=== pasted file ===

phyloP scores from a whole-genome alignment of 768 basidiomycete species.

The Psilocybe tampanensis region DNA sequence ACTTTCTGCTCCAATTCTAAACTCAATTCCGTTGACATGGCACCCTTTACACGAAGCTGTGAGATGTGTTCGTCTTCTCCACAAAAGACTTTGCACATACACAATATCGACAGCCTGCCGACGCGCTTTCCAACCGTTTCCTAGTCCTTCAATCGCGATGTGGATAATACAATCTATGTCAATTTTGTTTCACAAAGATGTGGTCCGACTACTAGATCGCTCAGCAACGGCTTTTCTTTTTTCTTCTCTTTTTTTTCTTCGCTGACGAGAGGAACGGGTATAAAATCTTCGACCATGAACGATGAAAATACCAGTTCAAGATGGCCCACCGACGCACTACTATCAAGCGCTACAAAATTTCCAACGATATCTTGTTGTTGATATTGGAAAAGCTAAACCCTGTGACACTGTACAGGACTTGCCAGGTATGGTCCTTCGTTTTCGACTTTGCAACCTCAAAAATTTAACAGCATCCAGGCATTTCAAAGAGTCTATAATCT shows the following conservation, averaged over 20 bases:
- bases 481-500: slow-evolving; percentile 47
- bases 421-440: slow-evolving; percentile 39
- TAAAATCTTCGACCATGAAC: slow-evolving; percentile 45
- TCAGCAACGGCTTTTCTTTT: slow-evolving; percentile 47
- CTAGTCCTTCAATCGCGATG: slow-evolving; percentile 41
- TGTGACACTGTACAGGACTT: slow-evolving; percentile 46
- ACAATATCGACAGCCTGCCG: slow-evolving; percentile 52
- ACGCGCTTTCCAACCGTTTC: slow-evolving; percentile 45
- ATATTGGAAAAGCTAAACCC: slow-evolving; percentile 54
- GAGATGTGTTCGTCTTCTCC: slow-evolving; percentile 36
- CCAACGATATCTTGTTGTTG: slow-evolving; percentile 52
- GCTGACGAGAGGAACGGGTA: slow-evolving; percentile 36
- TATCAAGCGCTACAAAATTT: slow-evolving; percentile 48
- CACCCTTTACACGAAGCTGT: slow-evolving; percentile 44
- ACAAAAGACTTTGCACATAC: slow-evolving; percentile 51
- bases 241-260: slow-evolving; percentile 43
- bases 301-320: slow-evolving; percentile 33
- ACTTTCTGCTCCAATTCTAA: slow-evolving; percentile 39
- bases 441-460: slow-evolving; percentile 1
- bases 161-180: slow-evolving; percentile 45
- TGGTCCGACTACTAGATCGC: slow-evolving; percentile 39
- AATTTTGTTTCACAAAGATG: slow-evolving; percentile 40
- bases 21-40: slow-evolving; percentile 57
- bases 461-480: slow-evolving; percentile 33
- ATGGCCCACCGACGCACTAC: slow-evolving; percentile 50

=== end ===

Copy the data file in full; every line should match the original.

phyloP scores from a whole-genome alignment of 768 basidiomycete species.

The Psilocybe tampanensis region DNA sequence ACTTTCTGCTCCAATTCTAAACTCAATTCCGTTGACATGGCACCCTTTACACGAAGCTGTGAGATGTGTTCGTCTTCTCCACAAAAGACTTTGCACATACACAATATCGACAGCCTGCCGACGCGCTTTCCAACCGTTTCCTAGTCCTTCAATCGCGATGTGGATAATACAATCTATGTCAATTTTGTTTCACAAAGATGTGGTCCGACTACTAGATCGCTCAGCAACGGCTTTTCTTTTTTCTTCTCTTTTTTTTCTTCGCTGACGAGAGGAACGGGTATAAAATCTTCGACCATGAACGATGAAAATACCAGTTCAAGATGGCCCACCGACGCACTACTATCAAGCGCTACAAAATTTCCAACGATATCTTGTTGTTGATATTGGAAAAGCTAAACCCTGTGACACTGTACAGGACTTGCCAGGTATGGTCCTTCGTTTTCGACTTTGCAACCTCAAAAATTTAACAGCATCCAGGCATTTCAAAGAGTCTATAATCT shows the following conservation, averaged over 20 bases:
- bases 481-500: slow-evolving; percentile 47
- bases 421-440: slow-evolving; percentile 39
- TAAAATCTTCGACCATGAAC: slow-evolving; percentile 45
- TCAGCAACGGCTTTTCTTTT: slow-evolving; percentile 47
- CTAGTCCTTCAATCGCGATG: slow-evolving; percentile 41
- TGTGACACTGTACAGGACTT: slow-evolving; percentile 46
- ACAATATCGACAGCCTGCCG: slow-evolving; percentile 52
- ACGCGCTTTCCAACCGTTTC: slow-evolving; percentile 45
- ATATTGGAAAAGCTAAACCC: slow-evolving; percentile 54
- GAGATGTGTTCGTCTTCTCC: slow-evolving; percentile 36
- CCAACGATATCTTGTTGTTG: slow-evolving; percentile 52
- GCTGACGAGAGGAACGGGTA: slow-evolving; percentile 36
- TATCAAGCGCTACAAAATTT: slow-evolving; percentile 48
- CACCCTTTACACGAAGCTGT: slow-evolving; percentile 44
- ACAAAAGACTTTGCACATAC: slow-evolving; percentile 51
- bases 241-260: slow-evolving; percentile 43
- bases 301-320: slow-evolving; percentile 33
- ACTTTCTGCTCCAATTCTAA: slow-evolving; percentile 39
- bases 441-460: slow-evolving; percentile 1
- bases 161-180: slow-evolving; percentile 45
- TGGTCCGACTACTAGATCGC: slow-evolving; percentile 39
- AATTTTGTTTCACAAAGATG: slow-evolving; percentile 40
- bases 21-40: slow-evolving; percentile 57
- bases 461-480: slow-evolving; percentile 33
- ATGGCCCACCGACGCACTAC: slow-evolving; percentile 50